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Levee Stabilization and Revegetation in Coastal Wetlands

CLIENT: Point Reyes National Seashore Association
PARTNERS: National Park Service

 

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Since the early 1900s, levees constructed at the southern end of Tomales Bay for roads and dairy farms have prevent hydrologic connections between Lagunitas Creek and its tributaries from their historic floodplains.  In 2007, the National Park Service began a major restoration project to restore the freshwater and tidal wetlands of Waldo Giacomini Ranch and Olema Marsh in the southern reaches of Tomales Bay.  Though much of the site plan involved passive restoration (allowing natural recolonization of marsh plant species) after levees were breached and reconnected to the bay, many of the reconstructed levees and freshwater wetlands required additional revegetation efforts.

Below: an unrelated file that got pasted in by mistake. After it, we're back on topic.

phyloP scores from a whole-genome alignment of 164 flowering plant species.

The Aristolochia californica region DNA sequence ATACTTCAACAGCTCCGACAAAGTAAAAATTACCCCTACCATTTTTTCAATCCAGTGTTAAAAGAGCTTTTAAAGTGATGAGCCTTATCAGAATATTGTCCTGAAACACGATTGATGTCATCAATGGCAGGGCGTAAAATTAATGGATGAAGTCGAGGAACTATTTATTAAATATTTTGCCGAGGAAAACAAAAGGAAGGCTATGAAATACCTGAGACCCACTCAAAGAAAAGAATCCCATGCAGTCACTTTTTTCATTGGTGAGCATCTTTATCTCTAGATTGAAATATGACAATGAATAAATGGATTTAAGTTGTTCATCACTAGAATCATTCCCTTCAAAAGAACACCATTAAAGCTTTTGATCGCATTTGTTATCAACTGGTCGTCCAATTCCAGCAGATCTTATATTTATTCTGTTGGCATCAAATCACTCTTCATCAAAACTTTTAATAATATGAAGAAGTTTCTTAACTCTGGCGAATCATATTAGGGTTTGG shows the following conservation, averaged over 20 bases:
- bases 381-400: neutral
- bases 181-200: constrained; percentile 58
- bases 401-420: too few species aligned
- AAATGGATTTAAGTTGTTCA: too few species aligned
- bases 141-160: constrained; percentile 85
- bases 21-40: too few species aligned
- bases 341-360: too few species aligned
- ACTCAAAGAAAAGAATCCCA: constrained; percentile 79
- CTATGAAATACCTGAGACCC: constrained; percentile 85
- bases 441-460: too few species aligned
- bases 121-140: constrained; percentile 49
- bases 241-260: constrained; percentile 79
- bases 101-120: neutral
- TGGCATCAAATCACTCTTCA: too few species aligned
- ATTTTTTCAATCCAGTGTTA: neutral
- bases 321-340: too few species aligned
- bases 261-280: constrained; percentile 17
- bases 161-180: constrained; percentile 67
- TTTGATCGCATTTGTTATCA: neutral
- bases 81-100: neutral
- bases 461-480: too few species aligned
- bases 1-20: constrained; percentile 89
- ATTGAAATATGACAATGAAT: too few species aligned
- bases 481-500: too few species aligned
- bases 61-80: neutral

In 2008, Shelterbelt was hired to install over 16,400 tidal and freshwater wetland plants along levees and on the marsh plain.  Extreme care was necessary to reduce impacts to sensitive native species within existing tidal marsh areas.  Shelterbelt used specialized rubber tracked equipment to reduce impacts to soils and vegetation while transporting plants and watering equipment throughout the tidal marsh habitats.

 

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